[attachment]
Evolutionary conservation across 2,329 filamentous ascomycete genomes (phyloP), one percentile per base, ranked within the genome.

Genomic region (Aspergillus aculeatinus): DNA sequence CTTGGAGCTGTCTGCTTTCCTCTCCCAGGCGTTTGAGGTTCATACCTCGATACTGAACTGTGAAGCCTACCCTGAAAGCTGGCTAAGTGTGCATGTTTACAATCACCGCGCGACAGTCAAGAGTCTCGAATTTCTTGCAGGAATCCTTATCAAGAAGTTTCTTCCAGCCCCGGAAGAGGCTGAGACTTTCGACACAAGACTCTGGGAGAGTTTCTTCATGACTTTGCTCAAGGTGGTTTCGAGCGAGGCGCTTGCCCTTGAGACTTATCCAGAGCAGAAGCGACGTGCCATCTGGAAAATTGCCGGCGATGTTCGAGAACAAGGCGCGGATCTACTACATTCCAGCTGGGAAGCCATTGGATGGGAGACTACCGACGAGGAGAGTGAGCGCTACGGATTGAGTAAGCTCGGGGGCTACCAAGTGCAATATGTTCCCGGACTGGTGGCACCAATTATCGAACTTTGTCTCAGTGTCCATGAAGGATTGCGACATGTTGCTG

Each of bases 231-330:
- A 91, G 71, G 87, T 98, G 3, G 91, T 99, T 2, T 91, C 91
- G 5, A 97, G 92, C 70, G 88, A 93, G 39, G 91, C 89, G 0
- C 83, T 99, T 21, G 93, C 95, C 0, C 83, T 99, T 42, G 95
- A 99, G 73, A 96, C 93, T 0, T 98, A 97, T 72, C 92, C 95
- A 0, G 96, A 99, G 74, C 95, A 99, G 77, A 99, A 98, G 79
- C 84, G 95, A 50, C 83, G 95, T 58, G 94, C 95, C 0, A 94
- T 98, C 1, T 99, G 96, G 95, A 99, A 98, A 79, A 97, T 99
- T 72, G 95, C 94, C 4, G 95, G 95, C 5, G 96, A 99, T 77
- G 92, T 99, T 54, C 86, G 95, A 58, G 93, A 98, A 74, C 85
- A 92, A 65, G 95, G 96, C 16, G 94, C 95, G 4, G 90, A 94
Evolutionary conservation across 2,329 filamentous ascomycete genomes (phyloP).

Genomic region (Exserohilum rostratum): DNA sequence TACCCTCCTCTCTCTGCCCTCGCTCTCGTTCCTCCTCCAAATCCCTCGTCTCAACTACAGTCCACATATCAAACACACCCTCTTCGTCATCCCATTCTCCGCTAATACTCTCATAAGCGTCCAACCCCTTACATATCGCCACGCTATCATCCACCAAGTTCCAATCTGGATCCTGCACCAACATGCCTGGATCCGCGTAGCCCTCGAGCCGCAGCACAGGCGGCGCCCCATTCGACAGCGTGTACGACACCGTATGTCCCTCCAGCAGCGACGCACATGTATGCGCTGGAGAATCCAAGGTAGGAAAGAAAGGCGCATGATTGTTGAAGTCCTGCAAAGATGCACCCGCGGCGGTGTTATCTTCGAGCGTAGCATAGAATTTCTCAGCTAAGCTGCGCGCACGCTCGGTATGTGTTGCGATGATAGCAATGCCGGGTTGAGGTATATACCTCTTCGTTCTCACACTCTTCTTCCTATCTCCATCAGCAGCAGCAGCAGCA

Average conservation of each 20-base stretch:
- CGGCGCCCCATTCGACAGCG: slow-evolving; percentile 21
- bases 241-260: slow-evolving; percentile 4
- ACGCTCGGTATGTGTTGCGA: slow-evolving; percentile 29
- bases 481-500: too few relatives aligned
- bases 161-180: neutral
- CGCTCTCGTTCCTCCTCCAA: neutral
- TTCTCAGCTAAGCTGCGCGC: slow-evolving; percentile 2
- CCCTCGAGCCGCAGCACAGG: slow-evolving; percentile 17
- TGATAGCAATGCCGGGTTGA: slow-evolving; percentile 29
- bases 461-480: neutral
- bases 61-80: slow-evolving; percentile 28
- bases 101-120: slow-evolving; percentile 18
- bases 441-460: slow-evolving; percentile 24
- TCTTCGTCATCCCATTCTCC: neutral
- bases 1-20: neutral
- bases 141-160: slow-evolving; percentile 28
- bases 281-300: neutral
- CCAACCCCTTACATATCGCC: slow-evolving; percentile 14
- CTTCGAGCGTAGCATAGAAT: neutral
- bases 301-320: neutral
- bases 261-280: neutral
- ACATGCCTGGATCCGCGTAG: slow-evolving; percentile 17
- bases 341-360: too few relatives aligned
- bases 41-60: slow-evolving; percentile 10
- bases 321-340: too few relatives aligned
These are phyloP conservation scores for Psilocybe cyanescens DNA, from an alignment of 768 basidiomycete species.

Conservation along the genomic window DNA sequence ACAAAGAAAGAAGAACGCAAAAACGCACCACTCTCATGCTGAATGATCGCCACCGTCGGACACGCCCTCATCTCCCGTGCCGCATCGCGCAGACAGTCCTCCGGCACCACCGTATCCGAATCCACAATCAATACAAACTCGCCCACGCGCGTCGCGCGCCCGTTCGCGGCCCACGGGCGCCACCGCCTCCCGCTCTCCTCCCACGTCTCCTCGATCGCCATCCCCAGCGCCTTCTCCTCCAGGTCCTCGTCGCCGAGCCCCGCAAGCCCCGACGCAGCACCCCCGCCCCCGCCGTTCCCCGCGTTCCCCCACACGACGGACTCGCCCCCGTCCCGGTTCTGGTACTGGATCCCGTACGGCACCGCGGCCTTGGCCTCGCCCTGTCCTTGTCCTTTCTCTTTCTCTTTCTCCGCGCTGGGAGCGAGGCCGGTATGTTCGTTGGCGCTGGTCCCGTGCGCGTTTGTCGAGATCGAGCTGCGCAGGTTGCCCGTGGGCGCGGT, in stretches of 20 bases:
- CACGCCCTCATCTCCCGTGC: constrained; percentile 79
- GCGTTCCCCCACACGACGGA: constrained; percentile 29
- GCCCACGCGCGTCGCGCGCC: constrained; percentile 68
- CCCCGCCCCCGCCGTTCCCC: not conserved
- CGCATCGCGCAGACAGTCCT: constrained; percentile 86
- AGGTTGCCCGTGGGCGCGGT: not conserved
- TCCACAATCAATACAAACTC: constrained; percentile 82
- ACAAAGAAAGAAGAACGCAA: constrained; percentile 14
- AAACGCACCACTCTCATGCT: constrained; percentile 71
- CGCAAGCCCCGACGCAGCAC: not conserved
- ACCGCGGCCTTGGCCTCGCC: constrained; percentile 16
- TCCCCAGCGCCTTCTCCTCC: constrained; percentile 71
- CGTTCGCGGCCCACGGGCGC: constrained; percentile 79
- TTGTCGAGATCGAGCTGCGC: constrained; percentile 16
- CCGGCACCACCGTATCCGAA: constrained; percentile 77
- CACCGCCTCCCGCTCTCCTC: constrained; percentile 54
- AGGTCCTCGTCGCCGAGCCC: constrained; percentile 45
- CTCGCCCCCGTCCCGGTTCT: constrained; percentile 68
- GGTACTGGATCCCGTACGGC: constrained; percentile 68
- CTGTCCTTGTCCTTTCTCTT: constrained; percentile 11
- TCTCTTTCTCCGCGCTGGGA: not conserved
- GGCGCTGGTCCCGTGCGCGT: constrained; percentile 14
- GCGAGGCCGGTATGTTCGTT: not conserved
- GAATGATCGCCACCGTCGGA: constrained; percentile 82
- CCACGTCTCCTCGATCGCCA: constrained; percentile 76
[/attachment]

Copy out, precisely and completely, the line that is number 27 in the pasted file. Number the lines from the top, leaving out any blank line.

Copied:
- bases 61-80: slow-evolving; percentile 28